The Maldivian fishing industry did not become environmentally friendly; it always was. Industrial size nets and long lines never had a place here. For centuries, pole and line fishing has been used by fishermen to feed themselves and their families. Few fruits grow in the small islands and land is scarce for agriculture or cattle. In the Maldives, fish was a fundamental part of survival, and fishing is in everyone’s blood. Every Maldivian had a grandfather or an uncle who faced the open ocean in the traditional Dhoni vessel to bring back food for the families and communities.
Today, much like in the past, using live bait, a pole, a line and a barbless hook, seaman pull tuna out of the water one by one. Bycatch, catching non-intended species during fishing, is nearly nonexistent, protecting turtles, dolphins and stocks. Nowhere else in the world is the fishing industry so in balance with the ecosystems it depends on. Fisheries employ around 22,000 people, but some estimates indicate that as many as four times that number depend indirectly on fisheries for their income.
In recent years, international competition and low fish prices in the international markets have further reduced the industry’s profitability.This trend has forced numerous workers to make a living with other activities, a transition which, more often than not, implied relocating from local islands to the capital. This slowdown is reinforced by the fact that international markets don’t take into consideration the fishing process when prices are established. Fishing nets are not just more efficient in catching fish, they are also indiscriminate grabbers, trapping tuna, shark, turtle or dolphin, while wreaking havoc in the seabed. Long lines, with their extensive sequence of hooks dragging in fishlines in the back of boats for miles, have similar dismal impact on ocean species. Maldivian fishing companies are now investing in marketing their products to more eco-conscious consumers and investors, who understand that sustainability comes at a premium. Some are lobbying for governments in export destinations to also recognize the green status of their product and provide tax incentives, important measures in assuring the continuity of the industry. Further, the financial success of tourism has effectively raised the per capita GDP of the country from a low-income status to a middle-income status. With that climb in the financial ladder, the country had to grapple with several lost benefits, including some exemption of import duties granted to low-income nations. The main activity affected was fishing. As a result, today, Maldivian fish pays a 25 percent tax to enter consumer markets in the European Union, with considerable consequences on profitability.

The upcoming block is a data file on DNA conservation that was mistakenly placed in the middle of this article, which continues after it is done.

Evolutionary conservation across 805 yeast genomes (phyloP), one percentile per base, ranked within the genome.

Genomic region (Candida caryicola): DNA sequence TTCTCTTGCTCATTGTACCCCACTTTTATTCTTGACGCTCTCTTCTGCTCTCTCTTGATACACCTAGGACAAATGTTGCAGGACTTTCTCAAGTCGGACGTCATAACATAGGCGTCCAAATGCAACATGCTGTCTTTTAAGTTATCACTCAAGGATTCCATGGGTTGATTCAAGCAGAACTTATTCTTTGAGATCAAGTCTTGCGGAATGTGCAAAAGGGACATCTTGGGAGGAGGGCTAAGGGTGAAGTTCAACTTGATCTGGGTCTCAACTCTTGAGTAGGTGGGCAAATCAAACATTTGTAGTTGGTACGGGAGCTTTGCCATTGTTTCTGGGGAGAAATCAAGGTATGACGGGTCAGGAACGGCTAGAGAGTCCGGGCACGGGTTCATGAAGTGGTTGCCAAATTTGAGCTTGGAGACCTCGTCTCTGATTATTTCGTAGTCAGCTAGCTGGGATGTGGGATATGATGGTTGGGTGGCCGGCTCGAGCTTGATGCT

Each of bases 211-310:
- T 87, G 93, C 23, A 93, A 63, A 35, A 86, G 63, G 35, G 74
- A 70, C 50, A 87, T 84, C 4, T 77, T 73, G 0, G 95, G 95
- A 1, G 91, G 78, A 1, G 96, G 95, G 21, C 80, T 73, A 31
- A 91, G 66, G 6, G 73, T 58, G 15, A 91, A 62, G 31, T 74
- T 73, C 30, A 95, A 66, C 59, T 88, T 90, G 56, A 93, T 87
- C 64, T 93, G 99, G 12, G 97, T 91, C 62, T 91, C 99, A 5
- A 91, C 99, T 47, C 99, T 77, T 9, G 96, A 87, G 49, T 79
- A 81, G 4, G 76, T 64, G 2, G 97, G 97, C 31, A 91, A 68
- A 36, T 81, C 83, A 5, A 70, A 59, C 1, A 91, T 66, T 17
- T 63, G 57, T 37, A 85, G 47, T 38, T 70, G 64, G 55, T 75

This combination of factors has made Maldivian leaders aware that it is important to keep the value-chain in the country. Rather than exporting the fish frozen and unprocessed, the Maldives, through the state-owned fishing market leader MIFCO, is investing in new canning and processing capacity, with a long-term goal of processing 100 percent of the exported fish. Today, that figure stands closer to 20 percent. Based on studies developed with Japanese partners, the government is also promoting the fishing of other marine species, particularly Diamond Back Squid, an abundant inhabitant of the country’s territorial waters, which can fetch favorable prices in international markets.
Training programs are happening across the country to help fisheries diversify and become more competitive, paired with important initiatives aimed at creating jobs, reducing exposure to price shocks and giving new life to the industry.